Saturday, August 18, 2012

A Study in Samples: A New Series

I recently found a writing ebook recommended on the OWW SFF mailing listHow to Improve Your Speculative Fiction Openings by Robert Qualkinbush.  Qualkinbush's book was a good, informative read about spec fic short story openings.  Thought-provoking.  So much so that I decided to apply similar analysis to novels--not just beginnings, but on what makes them tick, on what makes them purr.  Since I got a new ereader (Amazon's Kindle Keyboard), I decided I'd use Amazon lists.  (Mostly because this ereader has 3G, a must-have for someone who has no access to WiFi.)  Amazon has a Book list broken down by genre.  I picked Fantasy, and on my Kindle, it's automatically sorted by popularity.  From there, I downloaded samples. 

At first thought, a sample may not seem like enough to analyze.  But as Hooked author Les Edgerton writes, "A good, quality story beginning is a microcosm of the work entire.  If you capture the right beginning, you've written a small version of the whole" (7).  Edgerton is mostly concerned with material far less than a chapter in length.  Ebook samples often give more than that.  So if he can get so much out of a few pages, I feel much can be learned from a chapter or so.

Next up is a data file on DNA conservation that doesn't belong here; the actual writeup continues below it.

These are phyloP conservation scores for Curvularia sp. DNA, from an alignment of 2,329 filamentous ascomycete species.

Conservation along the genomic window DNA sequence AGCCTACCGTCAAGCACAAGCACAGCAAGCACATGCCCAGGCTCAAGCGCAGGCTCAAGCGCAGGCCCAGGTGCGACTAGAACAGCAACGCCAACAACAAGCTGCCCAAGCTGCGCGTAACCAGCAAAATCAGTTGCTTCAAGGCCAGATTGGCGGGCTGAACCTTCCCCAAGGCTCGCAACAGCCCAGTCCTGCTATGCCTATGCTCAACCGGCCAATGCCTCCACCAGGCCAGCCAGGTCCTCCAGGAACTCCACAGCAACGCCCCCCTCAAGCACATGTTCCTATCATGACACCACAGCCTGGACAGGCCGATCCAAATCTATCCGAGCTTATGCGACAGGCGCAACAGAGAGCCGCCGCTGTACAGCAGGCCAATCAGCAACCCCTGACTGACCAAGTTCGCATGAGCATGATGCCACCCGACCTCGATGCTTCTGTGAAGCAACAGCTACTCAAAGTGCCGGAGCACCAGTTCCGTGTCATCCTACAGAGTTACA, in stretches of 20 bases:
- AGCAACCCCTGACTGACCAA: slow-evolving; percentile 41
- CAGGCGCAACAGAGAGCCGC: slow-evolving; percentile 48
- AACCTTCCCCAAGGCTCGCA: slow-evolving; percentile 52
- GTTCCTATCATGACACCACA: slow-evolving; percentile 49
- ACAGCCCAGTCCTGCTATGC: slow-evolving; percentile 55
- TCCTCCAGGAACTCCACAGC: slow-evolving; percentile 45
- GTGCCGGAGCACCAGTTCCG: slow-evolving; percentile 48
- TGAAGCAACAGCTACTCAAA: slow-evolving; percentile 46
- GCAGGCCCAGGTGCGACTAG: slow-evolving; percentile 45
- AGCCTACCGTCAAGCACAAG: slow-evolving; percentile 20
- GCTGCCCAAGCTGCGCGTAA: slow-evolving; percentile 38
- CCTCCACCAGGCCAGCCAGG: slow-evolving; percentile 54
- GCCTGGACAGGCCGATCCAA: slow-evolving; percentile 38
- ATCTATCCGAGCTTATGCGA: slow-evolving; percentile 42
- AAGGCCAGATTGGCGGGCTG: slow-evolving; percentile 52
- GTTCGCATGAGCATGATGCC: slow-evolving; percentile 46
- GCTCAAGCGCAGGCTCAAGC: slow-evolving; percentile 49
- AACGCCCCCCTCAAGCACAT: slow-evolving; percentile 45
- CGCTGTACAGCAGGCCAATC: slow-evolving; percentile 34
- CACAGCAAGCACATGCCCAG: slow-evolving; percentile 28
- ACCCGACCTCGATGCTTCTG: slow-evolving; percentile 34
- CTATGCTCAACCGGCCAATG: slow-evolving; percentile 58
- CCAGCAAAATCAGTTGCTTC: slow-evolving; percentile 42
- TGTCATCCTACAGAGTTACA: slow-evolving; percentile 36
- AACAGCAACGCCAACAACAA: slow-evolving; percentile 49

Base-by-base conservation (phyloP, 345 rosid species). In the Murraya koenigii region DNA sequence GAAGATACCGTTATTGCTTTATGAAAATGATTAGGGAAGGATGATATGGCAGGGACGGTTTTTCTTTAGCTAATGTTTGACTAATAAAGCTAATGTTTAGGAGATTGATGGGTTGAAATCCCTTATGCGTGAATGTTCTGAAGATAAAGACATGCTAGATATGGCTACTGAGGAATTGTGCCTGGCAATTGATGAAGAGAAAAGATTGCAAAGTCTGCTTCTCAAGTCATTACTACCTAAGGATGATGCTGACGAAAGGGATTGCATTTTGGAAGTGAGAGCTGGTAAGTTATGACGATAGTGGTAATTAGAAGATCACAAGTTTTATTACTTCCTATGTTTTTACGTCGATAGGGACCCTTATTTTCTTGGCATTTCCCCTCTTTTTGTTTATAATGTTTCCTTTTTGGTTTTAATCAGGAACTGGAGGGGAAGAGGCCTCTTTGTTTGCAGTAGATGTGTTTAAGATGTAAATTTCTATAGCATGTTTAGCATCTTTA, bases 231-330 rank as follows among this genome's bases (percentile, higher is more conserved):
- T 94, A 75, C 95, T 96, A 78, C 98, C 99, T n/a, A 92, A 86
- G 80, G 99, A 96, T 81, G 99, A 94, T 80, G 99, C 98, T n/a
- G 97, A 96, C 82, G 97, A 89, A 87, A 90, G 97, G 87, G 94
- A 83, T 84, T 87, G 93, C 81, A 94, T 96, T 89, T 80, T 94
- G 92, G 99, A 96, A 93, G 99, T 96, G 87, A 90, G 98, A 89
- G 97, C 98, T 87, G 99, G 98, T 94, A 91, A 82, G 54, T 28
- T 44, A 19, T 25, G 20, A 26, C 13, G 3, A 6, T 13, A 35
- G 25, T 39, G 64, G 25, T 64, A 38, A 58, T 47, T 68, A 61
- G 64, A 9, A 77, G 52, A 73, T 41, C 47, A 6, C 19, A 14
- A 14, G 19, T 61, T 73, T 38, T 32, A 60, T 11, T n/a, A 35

And much can be learned about what works and doesn't work from such a sample.  You see, I'm not one of those people who believe commercially published writings are free from flaws.  No writing is perfect.  But that doesn't matter in this blog series, for the parts I want to tell are the parts that work well, because errors did not shoot a particular novel up the ranks, its excellencies did.  And a lot can be learned from the good stuff.

That being said, I have finished my first sample: Gunmetal Magic by Ilona Andrews.


Edgerton, Les.  Hooked: Write Fiction That Grabs Readers at Page One and Never Lets Them Go.  Cincinnati: Writer's Digest Books, 2007.  Kindle Edition.


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